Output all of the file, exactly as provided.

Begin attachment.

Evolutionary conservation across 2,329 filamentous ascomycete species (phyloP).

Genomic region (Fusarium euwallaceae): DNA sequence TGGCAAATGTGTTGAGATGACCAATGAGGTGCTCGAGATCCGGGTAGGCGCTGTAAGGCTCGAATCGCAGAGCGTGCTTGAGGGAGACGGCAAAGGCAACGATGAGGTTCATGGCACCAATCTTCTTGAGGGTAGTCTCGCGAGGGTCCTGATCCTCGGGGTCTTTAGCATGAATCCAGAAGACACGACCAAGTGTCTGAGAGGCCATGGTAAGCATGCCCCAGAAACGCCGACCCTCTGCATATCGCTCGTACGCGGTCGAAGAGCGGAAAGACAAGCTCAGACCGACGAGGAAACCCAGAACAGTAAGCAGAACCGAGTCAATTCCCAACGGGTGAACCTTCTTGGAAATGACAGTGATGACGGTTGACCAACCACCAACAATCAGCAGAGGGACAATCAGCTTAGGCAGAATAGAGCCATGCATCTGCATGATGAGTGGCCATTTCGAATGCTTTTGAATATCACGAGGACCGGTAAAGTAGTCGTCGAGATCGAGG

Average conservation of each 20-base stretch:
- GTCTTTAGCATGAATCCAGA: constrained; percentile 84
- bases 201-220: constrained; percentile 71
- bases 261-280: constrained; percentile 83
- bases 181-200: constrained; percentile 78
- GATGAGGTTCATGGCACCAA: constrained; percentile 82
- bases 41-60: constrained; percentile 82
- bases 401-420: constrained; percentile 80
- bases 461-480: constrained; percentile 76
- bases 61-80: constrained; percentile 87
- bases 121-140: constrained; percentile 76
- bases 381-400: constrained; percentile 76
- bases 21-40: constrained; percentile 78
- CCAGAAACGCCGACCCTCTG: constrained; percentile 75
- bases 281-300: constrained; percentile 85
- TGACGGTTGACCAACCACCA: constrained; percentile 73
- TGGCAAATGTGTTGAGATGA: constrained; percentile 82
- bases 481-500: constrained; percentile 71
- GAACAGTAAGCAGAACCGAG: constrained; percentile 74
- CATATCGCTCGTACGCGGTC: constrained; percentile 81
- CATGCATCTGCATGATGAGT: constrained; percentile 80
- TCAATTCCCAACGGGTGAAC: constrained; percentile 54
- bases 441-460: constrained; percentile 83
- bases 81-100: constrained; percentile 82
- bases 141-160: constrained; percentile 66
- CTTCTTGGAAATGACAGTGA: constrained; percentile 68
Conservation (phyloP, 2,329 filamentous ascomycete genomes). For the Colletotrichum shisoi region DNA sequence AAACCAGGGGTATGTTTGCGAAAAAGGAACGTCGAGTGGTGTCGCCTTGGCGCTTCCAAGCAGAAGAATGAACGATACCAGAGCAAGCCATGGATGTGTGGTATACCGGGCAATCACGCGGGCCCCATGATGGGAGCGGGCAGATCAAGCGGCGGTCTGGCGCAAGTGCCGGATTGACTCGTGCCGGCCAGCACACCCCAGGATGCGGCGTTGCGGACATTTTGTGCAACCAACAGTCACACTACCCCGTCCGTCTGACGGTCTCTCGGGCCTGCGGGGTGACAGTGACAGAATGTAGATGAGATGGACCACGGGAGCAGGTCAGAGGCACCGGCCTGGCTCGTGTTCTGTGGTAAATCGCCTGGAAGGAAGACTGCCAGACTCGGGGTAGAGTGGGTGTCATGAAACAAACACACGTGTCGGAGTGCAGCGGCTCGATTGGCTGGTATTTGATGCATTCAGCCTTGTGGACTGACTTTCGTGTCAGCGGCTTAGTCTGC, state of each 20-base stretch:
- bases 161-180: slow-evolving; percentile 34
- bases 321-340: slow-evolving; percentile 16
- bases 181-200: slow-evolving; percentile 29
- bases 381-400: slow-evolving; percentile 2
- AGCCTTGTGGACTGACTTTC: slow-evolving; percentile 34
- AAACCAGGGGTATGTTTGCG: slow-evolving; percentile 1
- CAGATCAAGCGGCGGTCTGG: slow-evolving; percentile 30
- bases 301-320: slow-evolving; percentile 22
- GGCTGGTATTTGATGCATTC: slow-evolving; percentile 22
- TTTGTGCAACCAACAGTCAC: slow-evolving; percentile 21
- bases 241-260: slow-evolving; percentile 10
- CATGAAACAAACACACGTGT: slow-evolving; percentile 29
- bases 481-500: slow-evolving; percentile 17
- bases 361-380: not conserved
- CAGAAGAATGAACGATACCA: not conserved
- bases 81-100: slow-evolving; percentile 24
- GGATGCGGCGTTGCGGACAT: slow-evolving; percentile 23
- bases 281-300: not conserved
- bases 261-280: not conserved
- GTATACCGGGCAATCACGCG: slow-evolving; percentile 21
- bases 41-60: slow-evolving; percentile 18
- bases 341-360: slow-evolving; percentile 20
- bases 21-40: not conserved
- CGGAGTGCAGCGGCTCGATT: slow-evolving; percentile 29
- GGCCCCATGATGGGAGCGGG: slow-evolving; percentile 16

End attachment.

Evolutionary conservation across 2,329 filamentous ascomycete species (phyloP).

Genomic region (Fusarium euwallaceae): DNA sequence TGGCAAATGTGTTGAGATGACCAATGAGGTGCTCGAGATCCGGGTAGGCGCTGTAAGGCTCGAATCGCAGAGCGTGCTTGAGGGAGACGGCAAAGGCAACGATGAGGTTCATGGCACCAATCTTCTTGAGGGTAGTCTCGCGAGGGTCCTGATCCTCGGGGTCTTTAGCATGAATCCAGAAGACACGACCAAGTGTCTGAGAGGCCATGGTAAGCATGCCCCAGAAACGCCGACCCTCTGCATATCGCTCGTACGCGGTCGAAGAGCGGAAAGACAAGCTCAGACCGACGAGGAAACCCAGAACAGTAAGCAGAACCGAGTCAATTCCCAACGGGTGAACCTTCTTGGAAATGACAGTGATGACGGTTGACCAACCACCAACAATCAGCAGAGGGACAATCAGCTTAGGCAGAATAGAGCCATGCATCTGCATGATGAGTGGCCATTTCGAATGCTTTTGAATATCACGAGGACCGGTAAAGTAGTCGTCGAGATCGAGG

Average conservation of each 20-base stretch:
- GTCTTTAGCATGAATCCAGA: constrained; percentile 84
- bases 201-220: constrained; percentile 71
- bases 261-280: constrained; percentile 83
- bases 181-200: constrained; percentile 78
- GATGAGGTTCATGGCACCAA: constrained; percentile 82
- bases 41-60: constrained; percentile 82
- bases 401-420: constrained; percentile 80
- bases 461-480: constrained; percentile 76
- bases 61-80: constrained; percentile 87
- bases 121-140: constrained; percentile 76
- bases 381-400: constrained; percentile 76
- bases 21-40: constrained; percentile 78
- CCAGAAACGCCGACCCTCTG: constrained; percentile 75
- bases 281-300: constrained; percentile 85
- TGACGGTTGACCAACCACCA: constrained; percentile 73
- TGGCAAATGTGTTGAGATGA: constrained; percentile 82
- bases 481-500: constrained; percentile 71
- GAACAGTAAGCAGAACCGAG: constrained; percentile 74
- CATATCGCTCGTACGCGGTC: constrained; percentile 81
- CATGCATCTGCATGATGAGT: constrained; percentile 80
- TCAATTCCCAACGGGTGAAC: constrained; percentile 54
- bases 441-460: constrained; percentile 83
- bases 81-100: constrained; percentile 82
- bases 141-160: constrained; percentile 66
- CTTCTTGGAAATGACAGTGA: constrained; percentile 68
Conservation (phyloP, 2,329 filamentous ascomycete genomes). For the Colletotrichum shisoi region DNA sequence AAACCAGGGGTATGTTTGCGAAAAAGGAACGTCGAGTGGTGTCGCCTTGGCGCTTCCAAGCAGAAGAATGAACGATACCAGAGCAAGCCATGGATGTGTGGTATACCGGGCAATCACGCGGGCCCCATGATGGGAGCGGGCAGATCAAGCGGCGGTCTGGCGCAAGTGCCGGATTGACTCGTGCCGGCCAGCACACCCCAGGATGCGGCGTTGCGGACATTTTGTGCAACCAACAGTCACACTACCCCGTCCGTCTGACGGTCTCTCGGGCCTGCGGGGTGACAGTGACAGAATGTAGATGAGATGGACCACGGGAGCAGGTCAGAGGCACCGGCCTGGCTCGTGTTCTGTGGTAAATCGCCTGGAAGGAAGACTGCCAGACTCGGGGTAGAGTGGGTGTCATGAAACAAACACACGTGTCGGAGTGCAGCGGCTCGATTGGCTGGTATTTGATGCATTCAGCCTTGTGGACTGACTTTCGTGTCAGCGGCTTAGTCTGC, state of each 20-base stretch:
- bases 161-180: slow-evolving; percentile 34
- bases 321-340: slow-evolving; percentile 16
- bases 181-200: slow-evolving; percentile 29
- bases 381-400: slow-evolving; percentile 2
- AGCCTTGTGGACTGACTTTC: slow-evolving; percentile 34
- AAACCAGGGGTATGTTTGCG: slow-evolving; percentile 1
- CAGATCAAGCGGCGGTCTGG: slow-evolving; percentile 30
- bases 301-320: slow-evolving; percentile 22
- GGCTGGTATTTGATGCATTC: slow-evolving; percentile 22
- TTTGTGCAACCAACAGTCAC: slow-evolving; percentile 21
- bases 241-260: slow-evolving; percentile 10
- CATGAAACAAACACACGTGT: slow-evolving; percentile 29
- bases 481-500: slow-evolving; percentile 17
- bases 361-380: not conserved
- CAGAAGAATGAACGATACCA: not conserved
- bases 81-100: slow-evolving; percentile 24
- GGATGCGGCGTTGCGGACAT: slow-evolving; percentile 23
- bases 281-300: not conserved
- bases 261-280: not conserved
- GTATACCGGGCAATCACGCG: slow-evolving; percentile 21
- bases 41-60: slow-evolving; percentile 18
- bases 341-360: slow-evolving; percentile 20
- bases 21-40: not conserved
- CGGAGTGCAGCGGCTCGATT: slow-evolving; percentile 29
- GGCCCCATGATGGGAGCGGG: slow-evolving; percentile 16